Liver stiffness predicts liver-related complications and mortality in HIV patients with chronic hepatitis C on antiretroviral therapy

2013 Aids 27;7 (1129-1134)

BACKGROUND: Liver disease is currently one of the leading causes of death in HIV individuals. Hepatic fibrosis largely mediates this effect and infection with hepatitis C virus (HCV) is the most common cause. Few studies have examined so far the predictive value of liver fibrosis staging on mortality and liver decompensation in HIV/HCV-coinfected patients. METHODS: A prospective programme of liver fibrosis assessment using transient elastometry has been ongoing at our institution since 2004. Data from all HIV/HCV-coinfected patients who underwent a transient elastometry examination and have at least 18 months of follow-up were selected for the current analysis. RESULTS: A total of 545 HIV/HCV-coinfected patients were examined (mean age 41 years, 71% men, 81% IDUs, mean BMI 23.3 kg/m2, HBsAg+ 4.2%, alcohol abuse 8.4%, mean CD4 cell count 519 cells/mul). The mean follow-up was 70.9 +/- 15.7 months. During follow-up, 12 patients (2.2%) died, four of them due to hepatic complications. Liver-related events (ascites, encephalopathy, oesophageal varices or hepatocellular carcinoma) appeared in 53 patients (10%). In the multivariate analysis, baseline liver stiffness was the strongest predictor of liver-related complications [odds ratio (OR) 1.12, 95% confidence interval (CI) 1.08-1.16, P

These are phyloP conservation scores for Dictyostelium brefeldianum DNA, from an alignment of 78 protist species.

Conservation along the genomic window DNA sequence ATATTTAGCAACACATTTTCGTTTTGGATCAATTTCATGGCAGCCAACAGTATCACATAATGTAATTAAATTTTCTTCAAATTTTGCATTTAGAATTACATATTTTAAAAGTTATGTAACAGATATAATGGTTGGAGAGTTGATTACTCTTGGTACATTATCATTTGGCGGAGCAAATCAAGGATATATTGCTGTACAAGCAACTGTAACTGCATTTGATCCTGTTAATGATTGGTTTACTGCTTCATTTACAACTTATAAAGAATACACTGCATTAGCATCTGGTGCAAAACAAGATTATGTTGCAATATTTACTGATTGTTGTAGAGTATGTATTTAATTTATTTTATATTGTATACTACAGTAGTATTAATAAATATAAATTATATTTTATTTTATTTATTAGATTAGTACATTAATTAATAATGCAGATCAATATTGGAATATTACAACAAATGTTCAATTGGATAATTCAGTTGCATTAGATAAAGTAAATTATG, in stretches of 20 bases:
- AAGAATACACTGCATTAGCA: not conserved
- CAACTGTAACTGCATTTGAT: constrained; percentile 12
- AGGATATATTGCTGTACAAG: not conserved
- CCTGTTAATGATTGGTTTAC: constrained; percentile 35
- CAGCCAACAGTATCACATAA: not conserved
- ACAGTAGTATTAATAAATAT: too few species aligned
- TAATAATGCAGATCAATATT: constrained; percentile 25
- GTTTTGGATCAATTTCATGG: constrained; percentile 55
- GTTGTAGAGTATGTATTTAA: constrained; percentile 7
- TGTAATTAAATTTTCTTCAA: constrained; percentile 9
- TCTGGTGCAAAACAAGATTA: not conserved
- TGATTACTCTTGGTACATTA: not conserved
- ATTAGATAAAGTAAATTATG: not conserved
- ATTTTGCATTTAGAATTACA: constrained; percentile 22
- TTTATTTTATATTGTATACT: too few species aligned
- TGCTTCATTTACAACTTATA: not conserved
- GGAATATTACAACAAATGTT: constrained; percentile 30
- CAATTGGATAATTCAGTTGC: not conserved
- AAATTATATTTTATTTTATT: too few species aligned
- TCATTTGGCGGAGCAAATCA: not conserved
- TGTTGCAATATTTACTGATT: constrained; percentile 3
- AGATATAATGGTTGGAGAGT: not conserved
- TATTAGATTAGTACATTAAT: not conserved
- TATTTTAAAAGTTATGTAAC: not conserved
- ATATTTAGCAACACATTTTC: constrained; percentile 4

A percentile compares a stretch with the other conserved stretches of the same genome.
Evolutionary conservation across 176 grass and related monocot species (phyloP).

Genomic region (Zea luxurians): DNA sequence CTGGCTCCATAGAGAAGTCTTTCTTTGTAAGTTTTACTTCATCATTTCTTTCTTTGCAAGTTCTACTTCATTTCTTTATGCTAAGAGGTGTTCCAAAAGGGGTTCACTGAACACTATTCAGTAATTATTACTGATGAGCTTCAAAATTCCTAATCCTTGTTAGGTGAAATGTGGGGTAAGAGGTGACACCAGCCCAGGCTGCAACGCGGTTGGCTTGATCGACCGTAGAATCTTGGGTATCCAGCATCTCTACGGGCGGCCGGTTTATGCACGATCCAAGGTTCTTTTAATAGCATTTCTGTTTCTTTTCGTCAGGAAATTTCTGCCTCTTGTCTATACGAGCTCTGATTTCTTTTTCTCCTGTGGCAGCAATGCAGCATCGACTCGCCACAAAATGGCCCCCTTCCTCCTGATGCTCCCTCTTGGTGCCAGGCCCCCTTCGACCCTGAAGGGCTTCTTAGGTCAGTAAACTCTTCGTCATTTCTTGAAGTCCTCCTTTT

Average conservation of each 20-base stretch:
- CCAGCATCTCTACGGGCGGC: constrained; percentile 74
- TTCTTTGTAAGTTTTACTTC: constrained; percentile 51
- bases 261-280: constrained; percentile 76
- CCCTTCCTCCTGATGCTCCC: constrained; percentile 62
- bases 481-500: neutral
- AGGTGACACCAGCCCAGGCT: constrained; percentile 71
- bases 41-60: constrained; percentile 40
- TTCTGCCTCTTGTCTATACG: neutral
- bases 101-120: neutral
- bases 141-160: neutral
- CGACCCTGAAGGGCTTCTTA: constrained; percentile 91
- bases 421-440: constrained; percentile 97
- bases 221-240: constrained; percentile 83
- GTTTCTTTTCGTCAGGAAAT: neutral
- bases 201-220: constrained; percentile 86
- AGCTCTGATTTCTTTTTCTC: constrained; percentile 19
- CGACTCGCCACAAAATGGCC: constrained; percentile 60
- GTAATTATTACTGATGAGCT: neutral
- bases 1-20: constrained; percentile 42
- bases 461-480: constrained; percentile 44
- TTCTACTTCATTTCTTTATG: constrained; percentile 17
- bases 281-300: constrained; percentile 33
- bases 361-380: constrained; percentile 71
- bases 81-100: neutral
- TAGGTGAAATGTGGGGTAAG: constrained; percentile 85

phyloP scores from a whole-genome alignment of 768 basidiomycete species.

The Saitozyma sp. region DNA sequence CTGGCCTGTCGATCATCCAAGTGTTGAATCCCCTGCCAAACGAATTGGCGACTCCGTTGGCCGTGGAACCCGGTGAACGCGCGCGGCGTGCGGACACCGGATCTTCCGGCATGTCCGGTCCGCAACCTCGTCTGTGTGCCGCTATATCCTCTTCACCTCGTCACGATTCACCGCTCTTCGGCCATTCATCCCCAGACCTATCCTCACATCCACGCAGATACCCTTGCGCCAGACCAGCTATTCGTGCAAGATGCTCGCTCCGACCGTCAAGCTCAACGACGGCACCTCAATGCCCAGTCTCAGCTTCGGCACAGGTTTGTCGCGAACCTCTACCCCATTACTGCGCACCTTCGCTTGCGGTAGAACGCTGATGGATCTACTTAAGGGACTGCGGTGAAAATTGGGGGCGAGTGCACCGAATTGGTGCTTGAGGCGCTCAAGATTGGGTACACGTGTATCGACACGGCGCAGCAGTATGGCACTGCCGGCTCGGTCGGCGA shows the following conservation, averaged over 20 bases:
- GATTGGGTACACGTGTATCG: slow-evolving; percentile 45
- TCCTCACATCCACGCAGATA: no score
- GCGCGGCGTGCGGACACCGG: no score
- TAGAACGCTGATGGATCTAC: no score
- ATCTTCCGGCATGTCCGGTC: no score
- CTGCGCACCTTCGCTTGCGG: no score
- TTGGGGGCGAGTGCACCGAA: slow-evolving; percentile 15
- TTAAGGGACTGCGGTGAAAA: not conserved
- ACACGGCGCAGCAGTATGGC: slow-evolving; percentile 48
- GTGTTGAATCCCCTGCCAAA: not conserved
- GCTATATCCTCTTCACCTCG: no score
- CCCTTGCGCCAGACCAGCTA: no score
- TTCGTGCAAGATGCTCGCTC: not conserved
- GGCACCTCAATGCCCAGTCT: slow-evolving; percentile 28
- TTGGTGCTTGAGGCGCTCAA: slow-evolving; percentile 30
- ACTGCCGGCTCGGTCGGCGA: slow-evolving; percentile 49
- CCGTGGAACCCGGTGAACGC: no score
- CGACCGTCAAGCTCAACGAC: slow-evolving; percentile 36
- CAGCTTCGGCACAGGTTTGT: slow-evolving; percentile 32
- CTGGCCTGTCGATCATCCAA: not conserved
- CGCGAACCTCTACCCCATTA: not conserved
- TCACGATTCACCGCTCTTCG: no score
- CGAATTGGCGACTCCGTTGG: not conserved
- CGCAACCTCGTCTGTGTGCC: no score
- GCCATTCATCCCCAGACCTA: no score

Pubmed : 23276803